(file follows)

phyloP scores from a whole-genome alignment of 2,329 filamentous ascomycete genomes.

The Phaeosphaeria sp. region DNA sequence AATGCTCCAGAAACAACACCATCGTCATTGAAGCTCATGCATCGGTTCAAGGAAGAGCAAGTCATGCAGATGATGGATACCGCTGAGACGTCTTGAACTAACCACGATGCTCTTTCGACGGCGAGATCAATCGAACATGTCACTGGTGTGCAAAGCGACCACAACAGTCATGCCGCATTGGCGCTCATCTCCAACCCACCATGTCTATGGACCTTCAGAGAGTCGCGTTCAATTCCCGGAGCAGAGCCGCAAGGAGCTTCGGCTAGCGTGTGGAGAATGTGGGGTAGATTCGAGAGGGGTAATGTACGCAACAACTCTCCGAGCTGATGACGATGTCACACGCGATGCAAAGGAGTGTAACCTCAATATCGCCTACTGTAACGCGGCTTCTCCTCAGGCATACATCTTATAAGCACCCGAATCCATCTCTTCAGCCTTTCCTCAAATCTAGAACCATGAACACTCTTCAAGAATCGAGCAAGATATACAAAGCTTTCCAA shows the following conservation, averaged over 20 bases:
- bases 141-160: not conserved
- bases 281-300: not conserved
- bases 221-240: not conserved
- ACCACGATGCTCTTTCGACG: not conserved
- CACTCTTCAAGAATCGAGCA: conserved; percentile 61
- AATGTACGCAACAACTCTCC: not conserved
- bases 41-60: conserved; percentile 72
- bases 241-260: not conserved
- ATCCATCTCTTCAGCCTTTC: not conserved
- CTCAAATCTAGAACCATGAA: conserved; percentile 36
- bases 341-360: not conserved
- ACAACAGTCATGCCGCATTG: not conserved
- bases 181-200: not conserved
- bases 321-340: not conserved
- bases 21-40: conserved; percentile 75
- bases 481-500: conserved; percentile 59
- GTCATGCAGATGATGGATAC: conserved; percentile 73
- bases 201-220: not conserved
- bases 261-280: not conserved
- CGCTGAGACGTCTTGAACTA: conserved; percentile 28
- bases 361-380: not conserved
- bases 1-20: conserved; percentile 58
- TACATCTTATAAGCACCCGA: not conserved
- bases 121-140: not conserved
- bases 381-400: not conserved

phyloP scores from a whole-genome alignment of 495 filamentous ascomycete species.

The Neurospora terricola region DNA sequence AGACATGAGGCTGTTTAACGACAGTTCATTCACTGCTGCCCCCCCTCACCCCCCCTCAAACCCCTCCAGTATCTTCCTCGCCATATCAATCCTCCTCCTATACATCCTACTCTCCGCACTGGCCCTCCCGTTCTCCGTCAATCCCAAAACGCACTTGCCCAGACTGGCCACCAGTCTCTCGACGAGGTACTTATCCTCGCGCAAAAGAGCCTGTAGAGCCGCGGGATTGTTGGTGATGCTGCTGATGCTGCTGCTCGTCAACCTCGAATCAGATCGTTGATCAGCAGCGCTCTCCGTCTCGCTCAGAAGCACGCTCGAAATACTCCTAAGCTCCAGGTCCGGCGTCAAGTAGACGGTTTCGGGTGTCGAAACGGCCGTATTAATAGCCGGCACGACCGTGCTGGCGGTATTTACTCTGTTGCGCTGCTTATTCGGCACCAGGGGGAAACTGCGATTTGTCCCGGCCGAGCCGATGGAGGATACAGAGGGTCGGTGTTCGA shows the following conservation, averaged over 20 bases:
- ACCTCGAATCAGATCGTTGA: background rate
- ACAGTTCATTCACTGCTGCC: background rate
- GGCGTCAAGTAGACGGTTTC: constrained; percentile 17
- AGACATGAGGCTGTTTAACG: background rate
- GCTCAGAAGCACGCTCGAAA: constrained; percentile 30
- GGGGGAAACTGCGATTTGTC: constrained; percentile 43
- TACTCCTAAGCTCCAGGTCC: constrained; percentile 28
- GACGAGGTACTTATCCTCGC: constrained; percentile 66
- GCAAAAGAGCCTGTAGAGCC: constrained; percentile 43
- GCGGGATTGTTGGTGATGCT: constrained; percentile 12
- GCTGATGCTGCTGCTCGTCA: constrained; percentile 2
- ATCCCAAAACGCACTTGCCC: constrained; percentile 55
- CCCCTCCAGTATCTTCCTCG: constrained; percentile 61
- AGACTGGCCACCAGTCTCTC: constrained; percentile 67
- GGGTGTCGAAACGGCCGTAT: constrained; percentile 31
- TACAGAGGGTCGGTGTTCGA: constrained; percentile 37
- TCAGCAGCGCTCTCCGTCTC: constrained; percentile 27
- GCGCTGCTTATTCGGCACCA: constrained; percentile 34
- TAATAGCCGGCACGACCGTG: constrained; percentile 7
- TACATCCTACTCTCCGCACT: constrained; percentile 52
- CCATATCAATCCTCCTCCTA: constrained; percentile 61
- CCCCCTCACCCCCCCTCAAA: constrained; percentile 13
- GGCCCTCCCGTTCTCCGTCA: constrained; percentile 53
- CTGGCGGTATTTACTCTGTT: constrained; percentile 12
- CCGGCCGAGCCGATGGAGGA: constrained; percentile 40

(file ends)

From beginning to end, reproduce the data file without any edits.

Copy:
phyloP scores from a whole-genome alignment of 2,329 filamentous ascomycete genomes.

The Phaeosphaeria sp. region DNA sequence AATGCTCCAGAAACAACACCATCGTCATTGAAGCTCATGCATCGGTTCAAGGAAGAGCAAGTCATGCAGATGATGGATACCGCTGAGACGTCTTGAACTAACCACGATGCTCTTTCGACGGCGAGATCAATCGAACATGTCACTGGTGTGCAAAGCGACCACAACAGTCATGCCGCATTGGCGCTCATCTCCAACCCACCATGTCTATGGACCTTCAGAGAGTCGCGTTCAATTCCCGGAGCAGAGCCGCAAGGAGCTTCGGCTAGCGTGTGGAGAATGTGGGGTAGATTCGAGAGGGGTAATGTACGCAACAACTCTCCGAGCTGATGACGATGTCACACGCGATGCAAAGGAGTGTAACCTCAATATCGCCTACTGTAACGCGGCTTCTCCTCAGGCATACATCTTATAAGCACCCGAATCCATCTCTTCAGCCTTTCCTCAAATCTAGAACCATGAACACTCTTCAAGAATCGAGCAAGATATACAAAGCTTTCCAA shows the following conservation, averaged over 20 bases:
- bases 141-160: not conserved
- bases 281-300: not conserved
- bases 221-240: not conserved
- ACCACGATGCTCTTTCGACG: not conserved
- CACTCTTCAAGAATCGAGCA: conserved; percentile 61
- AATGTACGCAACAACTCTCC: not conserved
- bases 41-60: conserved; percentile 72
- bases 241-260: not conserved
- ATCCATCTCTTCAGCCTTTC: not conserved
- CTCAAATCTAGAACCATGAA: conserved; percentile 36
- bases 341-360: not conserved
- ACAACAGTCATGCCGCATTG: not conserved
- bases 181-200: not conserved
- bases 321-340: not conserved
- bases 21-40: conserved; percentile 75
- bases 481-500: conserved; percentile 59
- GTCATGCAGATGATGGATAC: conserved; percentile 73
- bases 201-220: not conserved
- bases 261-280: not conserved
- CGCTGAGACGTCTTGAACTA: conserved; percentile 28
- bases 361-380: not conserved
- bases 1-20: conserved; percentile 58
- TACATCTTATAAGCACCCGA: not conserved
- bases 121-140: not conserved
- bases 381-400: not conserved

phyloP scores from a whole-genome alignment of 495 filamentous ascomycete species.

The Neurospora terricola region DNA sequence AGACATGAGGCTGTTTAACGACAGTTCATTCACTGCTGCCCCCCCTCACCCCCCCTCAAACCCCTCCAGTATCTTCCTCGCCATATCAATCCTCCTCCTATACATCCTACTCTCCGCACTGGCCCTCCCGTTCTCCGTCAATCCCAAAACGCACTTGCCCAGACTGGCCACCAGTCTCTCGACGAGGTACTTATCCTCGCGCAAAAGAGCCTGTAGAGCCGCGGGATTGTTGGTGATGCTGCTGATGCTGCTGCTCGTCAACCTCGAATCAGATCGTTGATCAGCAGCGCTCTCCGTCTCGCTCAGAAGCACGCTCGAAATACTCCTAAGCTCCAGGTCCGGCGTCAAGTAGACGGTTTCGGGTGTCGAAACGGCCGTATTAATAGCCGGCACGACCGTGCTGGCGGTATTTACTCTGTTGCGCTGCTTATTCGGCACCAGGGGGAAACTGCGATTTGTCCCGGCCGAGCCGATGGAGGATACAGAGGGTCGGTGTTCGA shows the following conservation, averaged over 20 bases:
- ACCTCGAATCAGATCGTTGA: background rate
- ACAGTTCATTCACTGCTGCC: background rate
- GGCGTCAAGTAGACGGTTTC: constrained; percentile 17
- AGACATGAGGCTGTTTAACG: background rate
- GCTCAGAAGCACGCTCGAAA: constrained; percentile 30
- GGGGGAAACTGCGATTTGTC: constrained; percentile 43
- TACTCCTAAGCTCCAGGTCC: constrained; percentile 28
- GACGAGGTACTTATCCTCGC: constrained; percentile 66
- GCAAAAGAGCCTGTAGAGCC: constrained; percentile 43
- GCGGGATTGTTGGTGATGCT: constrained; percentile 12
- GCTGATGCTGCTGCTCGTCA: constrained; percentile 2
- ATCCCAAAACGCACTTGCCC: constrained; percentile 55
- CCCCTCCAGTATCTTCCTCG: constrained; percentile 61
- AGACTGGCCACCAGTCTCTC: constrained; percentile 67
- GGGTGTCGAAACGGCCGTAT: constrained; percentile 31
- TACAGAGGGTCGGTGTTCGA: constrained; percentile 37
- TCAGCAGCGCTCTCCGTCTC: constrained; percentile 27
- GCGCTGCTTATTCGGCACCA: constrained; percentile 34
- TAATAGCCGGCACGACCGTG: constrained; percentile 7
- TACATCCTACTCTCCGCACT: constrained; percentile 52
- CCATATCAATCCTCCTCCTA: constrained; percentile 61
- CCCCCTCACCCCCCCTCAAA: constrained; percentile 13
- GGCCCTCCCGTTCTCCGTCA: constrained; percentile 53
- CTGGCGGTATTTACTCTGTT: constrained; percentile 12
- CCGGCCGAGCCGATGGAGGA: constrained; percentile 40